Bronx, N.Y., August 5, 2015; Red Sox 2, Yankees 1 —Yankee fans learned the painful lesson yet again Wednesday night that when the team is facing a knuckleballer pitcher, all bets are off. Thirty-year-old journeyman Steven Wright dominated what had been red-hot Yankee bats for eight innings, and walked off with a 2-1 victory for his trouble. I like to think I’ve matured a bit about losses to the Red Sox, but why did he have to do so well when my new kid was making his debut?
Adding to the pain of Luis Severino’s loss was that it should have been a no decision. Wright surrendered a singleton home run, just as Severino had — even if the Boston flutterballer’s came two innings after the 21-year-old Yankee phenom left the game — what we witnessed should have been a 1-1 final, if not for the unearned run Boston scored in the second. What was all set to be the sixth straight out to start Luis’s game became a Mike Napoli grounder to third that Chase Headley threw past first for a two-base error. Three pitches later, a double off the bullpen wall drove in a run for a 1-0 Sox lead.
It was the first of just two hits Severino would surrender, and the miscue hurt him further in that what should have been a 16-pitch inning was extended nine more throws. By most parameters, a five-inning start featuring no walks, just two hits, and only one earned run is a smash, over-the-top result. But rather than lament the loss in such a promising debut, let’s look at things that were less than ideal in Severino’s performance. And pitch count has to be No. 1. Two 25-pitch frames drove him to 94 pitches through five. But the tendency to miss with first pitches and the six 3-ball counts played at least as big a part in the fast accumulating number as the second-inning error.
When the count to Hanley Ramirez, leading off the second, went full, Luis had thrown 22 pitches, an unacceptable 11 of them off the plate. From that point on, the ratio improved, but not dramatically, and the final 59/35 breakdown was good, not great. Further, after throwing four first-pitch strikes to the Sox nine the first time through, Luis missed on his first offering to the next eight batters. One of these was the fourth-inning at bat of DH David Ortiz, against whom Severino went 2-0 in back-to-back at bats. Ortiz took a strike before grounding out on a great play by Steven Drew in the first, but he didn’t take the second 2-0 pitch. it became a 400-foot drive to right, good for a 2-0 lead for the visitors. The Yanks would never catch up.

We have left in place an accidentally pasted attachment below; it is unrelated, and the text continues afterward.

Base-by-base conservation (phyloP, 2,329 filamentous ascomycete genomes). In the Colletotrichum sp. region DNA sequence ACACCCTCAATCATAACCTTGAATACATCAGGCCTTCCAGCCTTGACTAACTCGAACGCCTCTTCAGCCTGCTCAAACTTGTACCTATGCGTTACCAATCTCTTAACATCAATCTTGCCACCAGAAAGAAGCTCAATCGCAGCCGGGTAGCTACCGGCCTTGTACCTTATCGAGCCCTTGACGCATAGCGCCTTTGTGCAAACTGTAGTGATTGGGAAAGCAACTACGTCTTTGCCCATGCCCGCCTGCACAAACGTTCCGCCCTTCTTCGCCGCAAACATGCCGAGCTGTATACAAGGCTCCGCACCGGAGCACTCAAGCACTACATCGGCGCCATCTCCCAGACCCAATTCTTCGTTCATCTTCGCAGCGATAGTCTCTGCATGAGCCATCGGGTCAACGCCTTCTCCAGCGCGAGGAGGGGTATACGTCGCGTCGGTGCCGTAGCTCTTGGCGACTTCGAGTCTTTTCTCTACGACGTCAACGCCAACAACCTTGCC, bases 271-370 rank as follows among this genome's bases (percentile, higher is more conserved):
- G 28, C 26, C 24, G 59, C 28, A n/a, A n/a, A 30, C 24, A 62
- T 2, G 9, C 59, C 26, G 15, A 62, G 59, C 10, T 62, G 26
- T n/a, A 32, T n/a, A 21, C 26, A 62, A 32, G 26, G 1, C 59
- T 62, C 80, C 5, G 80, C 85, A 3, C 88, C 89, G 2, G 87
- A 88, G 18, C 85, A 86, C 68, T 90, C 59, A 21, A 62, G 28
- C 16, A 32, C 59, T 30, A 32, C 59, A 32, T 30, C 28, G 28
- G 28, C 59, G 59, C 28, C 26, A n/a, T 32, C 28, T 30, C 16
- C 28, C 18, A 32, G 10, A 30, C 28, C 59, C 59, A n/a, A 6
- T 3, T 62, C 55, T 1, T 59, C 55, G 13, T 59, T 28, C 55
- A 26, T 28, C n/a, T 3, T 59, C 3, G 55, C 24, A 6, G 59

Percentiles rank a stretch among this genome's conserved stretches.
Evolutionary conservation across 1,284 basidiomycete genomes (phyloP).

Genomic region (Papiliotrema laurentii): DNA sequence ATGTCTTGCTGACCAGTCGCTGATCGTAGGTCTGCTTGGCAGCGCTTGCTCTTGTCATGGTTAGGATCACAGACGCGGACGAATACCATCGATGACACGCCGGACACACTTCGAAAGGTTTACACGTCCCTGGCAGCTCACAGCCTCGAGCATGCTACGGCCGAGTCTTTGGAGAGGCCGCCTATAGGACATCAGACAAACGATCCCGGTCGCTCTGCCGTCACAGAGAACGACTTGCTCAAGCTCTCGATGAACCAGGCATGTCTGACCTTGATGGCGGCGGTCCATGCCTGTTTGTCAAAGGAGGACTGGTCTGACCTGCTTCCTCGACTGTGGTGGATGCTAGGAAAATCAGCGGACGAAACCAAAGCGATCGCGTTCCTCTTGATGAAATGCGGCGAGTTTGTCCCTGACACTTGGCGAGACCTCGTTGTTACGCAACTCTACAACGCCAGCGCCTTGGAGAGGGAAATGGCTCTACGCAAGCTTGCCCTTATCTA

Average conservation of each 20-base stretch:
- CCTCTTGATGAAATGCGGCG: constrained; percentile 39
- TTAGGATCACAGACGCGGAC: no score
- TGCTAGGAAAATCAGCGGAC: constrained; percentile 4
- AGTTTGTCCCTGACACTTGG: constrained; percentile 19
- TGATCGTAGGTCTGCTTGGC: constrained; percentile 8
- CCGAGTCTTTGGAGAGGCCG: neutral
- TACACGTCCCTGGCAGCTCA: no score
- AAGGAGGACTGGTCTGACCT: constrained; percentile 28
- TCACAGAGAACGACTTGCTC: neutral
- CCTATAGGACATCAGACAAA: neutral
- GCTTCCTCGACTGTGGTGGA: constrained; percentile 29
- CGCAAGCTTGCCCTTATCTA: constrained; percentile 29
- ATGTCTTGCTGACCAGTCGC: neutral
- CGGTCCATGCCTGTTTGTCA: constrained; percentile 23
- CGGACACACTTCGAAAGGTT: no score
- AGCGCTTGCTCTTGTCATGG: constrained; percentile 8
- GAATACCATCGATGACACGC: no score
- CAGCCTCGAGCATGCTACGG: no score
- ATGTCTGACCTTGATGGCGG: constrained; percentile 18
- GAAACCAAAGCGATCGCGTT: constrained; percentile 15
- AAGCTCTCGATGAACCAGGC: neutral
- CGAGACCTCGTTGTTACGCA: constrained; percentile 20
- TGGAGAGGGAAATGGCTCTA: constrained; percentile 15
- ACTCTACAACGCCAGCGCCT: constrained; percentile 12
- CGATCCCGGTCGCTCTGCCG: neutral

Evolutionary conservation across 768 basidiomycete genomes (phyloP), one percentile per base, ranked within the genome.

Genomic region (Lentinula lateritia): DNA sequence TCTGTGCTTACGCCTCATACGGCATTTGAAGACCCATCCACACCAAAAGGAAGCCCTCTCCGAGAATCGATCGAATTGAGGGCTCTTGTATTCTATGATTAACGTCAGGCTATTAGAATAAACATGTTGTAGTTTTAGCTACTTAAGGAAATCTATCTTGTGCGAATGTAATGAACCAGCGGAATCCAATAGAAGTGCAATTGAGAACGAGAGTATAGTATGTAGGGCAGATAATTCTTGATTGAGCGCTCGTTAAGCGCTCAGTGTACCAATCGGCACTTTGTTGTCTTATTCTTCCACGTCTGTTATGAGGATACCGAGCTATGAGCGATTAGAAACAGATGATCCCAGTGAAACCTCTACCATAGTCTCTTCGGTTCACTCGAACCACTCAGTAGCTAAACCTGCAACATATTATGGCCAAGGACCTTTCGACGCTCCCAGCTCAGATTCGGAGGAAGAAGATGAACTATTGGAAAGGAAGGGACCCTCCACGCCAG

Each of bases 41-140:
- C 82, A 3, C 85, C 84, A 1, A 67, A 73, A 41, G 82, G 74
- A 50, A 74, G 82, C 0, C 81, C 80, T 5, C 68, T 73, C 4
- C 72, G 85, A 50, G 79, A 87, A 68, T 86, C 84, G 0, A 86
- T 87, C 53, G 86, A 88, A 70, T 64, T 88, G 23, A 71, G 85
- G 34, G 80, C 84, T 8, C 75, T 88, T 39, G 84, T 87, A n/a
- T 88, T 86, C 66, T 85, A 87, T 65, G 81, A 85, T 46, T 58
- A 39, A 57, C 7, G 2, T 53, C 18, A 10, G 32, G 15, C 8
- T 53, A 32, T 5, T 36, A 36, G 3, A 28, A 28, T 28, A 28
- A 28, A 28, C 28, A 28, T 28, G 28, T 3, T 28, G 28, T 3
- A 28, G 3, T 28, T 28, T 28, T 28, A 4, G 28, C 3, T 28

But Severino did show poise, and plenty of it. His 96-mph heat with a number of dynamite sliders is what kept seven of nine opponents from collecting hits against him. He retired each of the six batters that extended him to a three-ball count, two of them on swinging strike outs. The kid showed grit, determination, and the love of a good battle, traits that should serve him well. The throws he featured were plus pitches, all but the ballyhooed change of pace, which was largely missing. That he performed so well with just two of his weapons is another good sign. Aside from striking out seven (on 10 swings and misses after just two in innings one and two) he forced three popups and five ground-ball outs. The grounders should work well with solid Yankee infield defense, the disturbing occasional Headley miscue notwithstanding. The only fly balls — the double and the home run— produced the runs.
Once Luis left, Adam Warren turned in a terrific, two-strike-out, three innings; then Chasen Shreve struggled through a 30-pitch, bases-loaded, scoreless ninth. But given the extra time, the Yankee offense continued to sputter. Wright, who walked two early with a passed ball that looked like a wild pitch, offered no more free passes, and he threw no-hit ball until Didi Gregorius and John Ryan Murphy collected singles in the home fifth. Once Carlos Beltran narrowed the gap with a deep homer to right in the seventh, the eighth showed promise, as Murphy led off with another single. To this point the struggling Jacoby Ellsbury had not only struck out all three times; he had fouled off just one pitch in doing so. But he followed Murphy with a hard grounder up the middle. That it glanced off Wright could have been a lucky break, though it may have been a hit untouched. But its course changed and brought it right to shortstop Xander Bogaert, who turned a quick double play, and the last slim chance against Wright was gone.
The Bombers reached closer Kei Uehara for a single, wild pitch and walk in the ninth, but a Beltran fly to center, and one from pinch-hitting Brian McCann, ended the threat. August 5, 2015, would have been the 85th birthday of astronaut and hero Neil Armstrong, if he hadn’t died three years ago. For this reason, I’m calling Severino’s first major league start,
One Small Step